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Under-rated episodes: "The Way to Eden"

The Enterprise catches up with some space hippies, who have stolen a spaceship. Luckily for them, they include the son of the Catullan ambassador, and the Federation is in crucial negotiations with the Catullans, so they are treated with kid gloves. The hippies are led by Dr Sevrin, who is brilliant but insane. They are searching for "Eden", an idyllic planet. The others are familiar with this "Eden", though they regard it as a myth. Spock, who is sympathetic, agrees to help locate Eden if they will behave, and apparently Eden is located. The hippies are led by Dr Sevrin to take over the Enterprise and go down to Eden. Kirk et al. follow, and find that Eden is indeed incredibly beautiful. But it turns out to be deadly: everything is horribly acidic. One of the hippies, named Adam, has already died, from biting into an apple. Sevrin also dies. But at the end Spock encourages them not to give up their search: "I have no doubt but that you will find it, or make it yourselves."

Having hippies in the Utopian world of the Federation seems odd to some critics. But the society the real hippies were reacting against was not uncomfortable for many of them. Ennui for what seems over-perfect is a thing. In any case, this is a story about hippies, not about the Federation. The plot doesn't entirely make sense, and the sort of people who think that neat plot is the first essential naturally dismiss the episode for this. Those with more imagination, however, can find a number of interesting features in the episode.

Spock's sympathy for the hippies is a piece of characterization that at first seems surprising but in fact becomes convincing; and this forms one of the most interesting and memorable aspects. Spock remarks that "They regard themselves as aliens in their own worlds, a condition with which I am somewhat familiar." The episode as a whole is broadly sympathetic to the hippies' aspirations, while making Dr Sevrin a symbol of how it can be led astray. An allusion to Timothy Leary has been suggested—it turns out that on Eden, "even the grass is full of acid".[1]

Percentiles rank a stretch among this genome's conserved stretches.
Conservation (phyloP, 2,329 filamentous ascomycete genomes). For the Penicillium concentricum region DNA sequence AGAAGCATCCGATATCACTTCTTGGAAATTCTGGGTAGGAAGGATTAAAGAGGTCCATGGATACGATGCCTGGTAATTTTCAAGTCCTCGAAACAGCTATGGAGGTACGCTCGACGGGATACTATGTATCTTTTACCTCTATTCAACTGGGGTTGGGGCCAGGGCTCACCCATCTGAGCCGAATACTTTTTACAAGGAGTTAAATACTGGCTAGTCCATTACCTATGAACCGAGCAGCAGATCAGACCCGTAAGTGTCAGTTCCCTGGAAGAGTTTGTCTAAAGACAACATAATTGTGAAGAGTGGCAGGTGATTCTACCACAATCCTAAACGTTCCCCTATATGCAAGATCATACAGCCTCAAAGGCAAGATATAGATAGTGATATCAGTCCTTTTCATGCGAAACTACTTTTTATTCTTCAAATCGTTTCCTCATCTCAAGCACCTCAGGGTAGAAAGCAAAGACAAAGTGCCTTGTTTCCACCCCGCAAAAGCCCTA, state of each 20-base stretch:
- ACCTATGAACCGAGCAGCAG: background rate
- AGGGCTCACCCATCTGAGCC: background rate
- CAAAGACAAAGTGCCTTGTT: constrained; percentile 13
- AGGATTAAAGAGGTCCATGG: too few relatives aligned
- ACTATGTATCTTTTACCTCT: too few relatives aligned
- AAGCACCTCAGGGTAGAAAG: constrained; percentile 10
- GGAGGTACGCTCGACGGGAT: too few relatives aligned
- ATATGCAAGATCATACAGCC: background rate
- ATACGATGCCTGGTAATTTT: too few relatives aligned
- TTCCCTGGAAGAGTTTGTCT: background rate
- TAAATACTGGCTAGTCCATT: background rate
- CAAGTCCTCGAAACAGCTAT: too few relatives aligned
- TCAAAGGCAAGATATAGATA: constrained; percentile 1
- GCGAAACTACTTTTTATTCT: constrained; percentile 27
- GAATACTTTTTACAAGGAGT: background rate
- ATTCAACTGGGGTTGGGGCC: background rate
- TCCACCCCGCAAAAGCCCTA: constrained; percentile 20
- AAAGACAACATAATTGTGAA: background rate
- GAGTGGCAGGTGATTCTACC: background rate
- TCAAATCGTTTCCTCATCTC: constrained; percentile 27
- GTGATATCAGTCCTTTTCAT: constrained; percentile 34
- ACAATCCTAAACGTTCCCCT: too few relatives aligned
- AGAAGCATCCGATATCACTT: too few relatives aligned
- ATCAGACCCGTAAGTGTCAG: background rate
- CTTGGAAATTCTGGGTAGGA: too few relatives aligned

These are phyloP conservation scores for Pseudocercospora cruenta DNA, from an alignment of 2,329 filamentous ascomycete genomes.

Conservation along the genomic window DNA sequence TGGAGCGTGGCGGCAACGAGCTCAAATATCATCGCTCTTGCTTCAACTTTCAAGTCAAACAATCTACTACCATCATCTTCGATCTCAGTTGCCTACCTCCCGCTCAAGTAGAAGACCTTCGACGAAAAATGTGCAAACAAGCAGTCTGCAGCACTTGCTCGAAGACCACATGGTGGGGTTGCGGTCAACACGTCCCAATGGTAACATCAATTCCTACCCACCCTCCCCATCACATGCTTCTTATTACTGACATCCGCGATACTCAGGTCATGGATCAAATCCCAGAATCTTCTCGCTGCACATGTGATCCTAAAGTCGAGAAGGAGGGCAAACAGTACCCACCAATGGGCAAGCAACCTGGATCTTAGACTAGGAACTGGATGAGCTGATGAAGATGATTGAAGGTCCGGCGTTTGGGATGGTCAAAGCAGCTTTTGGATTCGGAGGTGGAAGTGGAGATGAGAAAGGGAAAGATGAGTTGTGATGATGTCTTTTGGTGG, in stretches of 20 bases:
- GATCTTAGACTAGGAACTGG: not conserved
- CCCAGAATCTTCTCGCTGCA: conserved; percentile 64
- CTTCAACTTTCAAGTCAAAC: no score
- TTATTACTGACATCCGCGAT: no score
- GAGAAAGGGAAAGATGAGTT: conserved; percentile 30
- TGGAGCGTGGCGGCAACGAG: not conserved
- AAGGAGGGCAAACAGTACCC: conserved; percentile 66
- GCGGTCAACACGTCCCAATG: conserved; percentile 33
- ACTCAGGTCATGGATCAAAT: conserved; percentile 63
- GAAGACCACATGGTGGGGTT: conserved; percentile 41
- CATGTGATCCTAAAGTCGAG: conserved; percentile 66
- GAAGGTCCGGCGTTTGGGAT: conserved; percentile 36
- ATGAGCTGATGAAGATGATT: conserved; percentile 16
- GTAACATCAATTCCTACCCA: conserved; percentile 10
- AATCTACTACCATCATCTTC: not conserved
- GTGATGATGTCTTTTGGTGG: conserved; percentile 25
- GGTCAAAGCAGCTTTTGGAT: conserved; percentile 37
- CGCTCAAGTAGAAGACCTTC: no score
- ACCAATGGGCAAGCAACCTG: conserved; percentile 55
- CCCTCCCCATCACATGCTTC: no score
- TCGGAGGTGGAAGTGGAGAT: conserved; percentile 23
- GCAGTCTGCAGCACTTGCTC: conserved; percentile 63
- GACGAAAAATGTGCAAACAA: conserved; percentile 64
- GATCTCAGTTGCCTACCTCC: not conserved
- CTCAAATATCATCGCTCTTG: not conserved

Classically, TOS explores things with a triumvirate of Kirk, McCoy and Spock: Spock being the rational side and McCoy the emotional, and Kirk in the middle. In this episode however it's Kirk, Scotty, and Spock. Spock, as we have seen, can understand where the hippies are coming from. Scotty just sees them as undisciplined troublemakers. Kirk starts closer to Scotty but, partly influenced by Spock's explanations, he becomes more sympathetic, and at the end he expresses agreement with Spock's encouragement.

There is a subplot involving Chekhov and an old girlfriend, Irina, who was at Starfleet Academy with him before dropping out and is now one of the hippies. She complains that he was, and is, "so correct. And inside, the struggle not to be." Making Chekhov the representative of formality is as counter-intuitive as making Spock the hippy sympathizer. It doesn't work as well, but you can sort of see the point: we see him as youthful and free, and he actually has enough in common with her that they are drawn together, but from her point of view his "correct" side seems a problem. There are a couple of nice scences.

Another feature is the music. How can anyone not love Spock jamming with a girl playing a bicycle wheel? Adam's lyrics, sometimes supposedly impromptu, are memorable:
—"Gonna crack my knuckles and jump for joy: I got a clean bill of health from Doctor McCoy!"
or
—"Let's get together and have some fun—I don't know how to do it but it's got to be done!"


Footnotes

[1] OK, actually the line is "All this plant life is full of acid. Even the grass, Jim" but I'm sure that's what was intended, and people remember it like that. [Return]


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